DAPP Projects

SARAI 1

Giving a Choice to Plan One’s Family

Family Planning is not yet accepted in all families, often due to misconceptions such as a risk for the women to become barren, fear of side effects, not understanding the importance of right spacing or because of wishing to have as many children as possible. Lack of family planning often brings the women in danger during de- livery and increase child mortality. Women need to be able to plan their families and their futures.

The Sexual and Reproductive Health for All Initiative (SARAI) project pin-points to some of these hard questions promoting and providing family planning services in 15 districts of Luapula, Muchinga and Copperbelt Provinces of Zambia.

The purpose of the SARAI is to increase the modern contraceptive prevalence rate by two percent annually through increased access and improved quality of family planning and reproductive health services. 

The project is improving family planning service delivery; strengthening accountability of Family Planning service delivery systems; and increasing the use of healthy family planning and reproductive health practices.  

                                                                                                                                                                                                                       

As part of strengthening mobilization, the key players in the SARAI project are the Community Based Distributors (CBDs) who are community volunteers trained to give out family planning information, counseling, services and link rural communities to the health facilities.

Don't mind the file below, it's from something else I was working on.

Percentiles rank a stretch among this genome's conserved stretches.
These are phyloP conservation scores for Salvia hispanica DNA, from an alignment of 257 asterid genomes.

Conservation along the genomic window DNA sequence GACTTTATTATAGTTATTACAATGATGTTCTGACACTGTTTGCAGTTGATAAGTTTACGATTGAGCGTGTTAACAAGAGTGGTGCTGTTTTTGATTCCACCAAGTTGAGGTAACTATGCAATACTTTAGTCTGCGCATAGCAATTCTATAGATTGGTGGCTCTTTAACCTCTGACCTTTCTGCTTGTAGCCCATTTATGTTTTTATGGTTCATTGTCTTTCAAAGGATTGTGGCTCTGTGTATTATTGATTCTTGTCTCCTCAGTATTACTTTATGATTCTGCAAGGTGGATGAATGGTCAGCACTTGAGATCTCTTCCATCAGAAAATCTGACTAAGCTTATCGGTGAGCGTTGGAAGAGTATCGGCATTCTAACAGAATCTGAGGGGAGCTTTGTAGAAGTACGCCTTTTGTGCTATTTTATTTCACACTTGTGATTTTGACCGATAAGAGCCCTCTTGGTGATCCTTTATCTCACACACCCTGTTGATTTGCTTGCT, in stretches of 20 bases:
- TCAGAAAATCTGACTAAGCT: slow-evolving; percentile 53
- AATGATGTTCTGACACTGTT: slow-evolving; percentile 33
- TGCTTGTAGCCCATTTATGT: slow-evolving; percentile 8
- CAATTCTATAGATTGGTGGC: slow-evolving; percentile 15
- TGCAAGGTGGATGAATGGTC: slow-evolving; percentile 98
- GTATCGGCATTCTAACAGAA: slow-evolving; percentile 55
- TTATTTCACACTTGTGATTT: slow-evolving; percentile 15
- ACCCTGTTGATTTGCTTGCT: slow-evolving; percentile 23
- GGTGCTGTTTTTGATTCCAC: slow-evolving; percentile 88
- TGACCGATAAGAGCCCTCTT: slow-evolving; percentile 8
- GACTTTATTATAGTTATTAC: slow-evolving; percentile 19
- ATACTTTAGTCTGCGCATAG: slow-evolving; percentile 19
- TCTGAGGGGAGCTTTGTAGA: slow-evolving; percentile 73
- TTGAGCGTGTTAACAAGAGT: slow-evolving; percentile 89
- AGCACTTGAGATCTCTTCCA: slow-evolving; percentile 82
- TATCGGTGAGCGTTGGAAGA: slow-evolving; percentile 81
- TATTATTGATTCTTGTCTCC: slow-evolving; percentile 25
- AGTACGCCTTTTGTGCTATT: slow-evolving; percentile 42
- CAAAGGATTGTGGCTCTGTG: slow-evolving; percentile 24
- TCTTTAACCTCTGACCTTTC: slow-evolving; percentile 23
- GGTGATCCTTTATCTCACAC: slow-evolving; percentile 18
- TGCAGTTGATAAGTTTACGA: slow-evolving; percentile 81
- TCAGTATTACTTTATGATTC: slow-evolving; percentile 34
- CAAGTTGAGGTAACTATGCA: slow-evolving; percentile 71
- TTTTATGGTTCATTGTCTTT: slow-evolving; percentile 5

Other players involved are the Family Planning Champions trained to provide information spearhead behavior change discussion and address misconceptions on modern family planning, with people in the communities.                       

During 2017, 64,905 women accessed various family planning products from 142 health facilities, facilitated by 855 trained Community Based Distributors (CBDs). The products give families, women and mothers the power to decide and plan their life, parenthood and who they want to have children with. No more victims, but victors in choices that concern their health.

The project built capacity in the CBDs to increase com- munity-based family planning services in the year and included the provision of long term injectables, which became the most popular choice.

The project also reached 166,483 adolescents and youths with information about reproductive health and behavior change communication. The project trained 1,289 adolescents and adult champions and 1,303 school peer educators. Information were provided through one to one interactions and through 255 com- munity dialogue meetings conducted. Youth services were supported by 362 small shop owners and 102 Out of School Youth Clubs, running condom outlets.

The project further supported the Ministry of Education to roll out the new comprehensive sexuality curriculum in 430 schools and worked with An -AIDS clubs in these schools – teaching the children and youth to value healthier and happier family lives.

The project is supported and funded by the American People through the U.S Agency for International Development (USAID) and PEPFAR through Society for Family Health (SFH).

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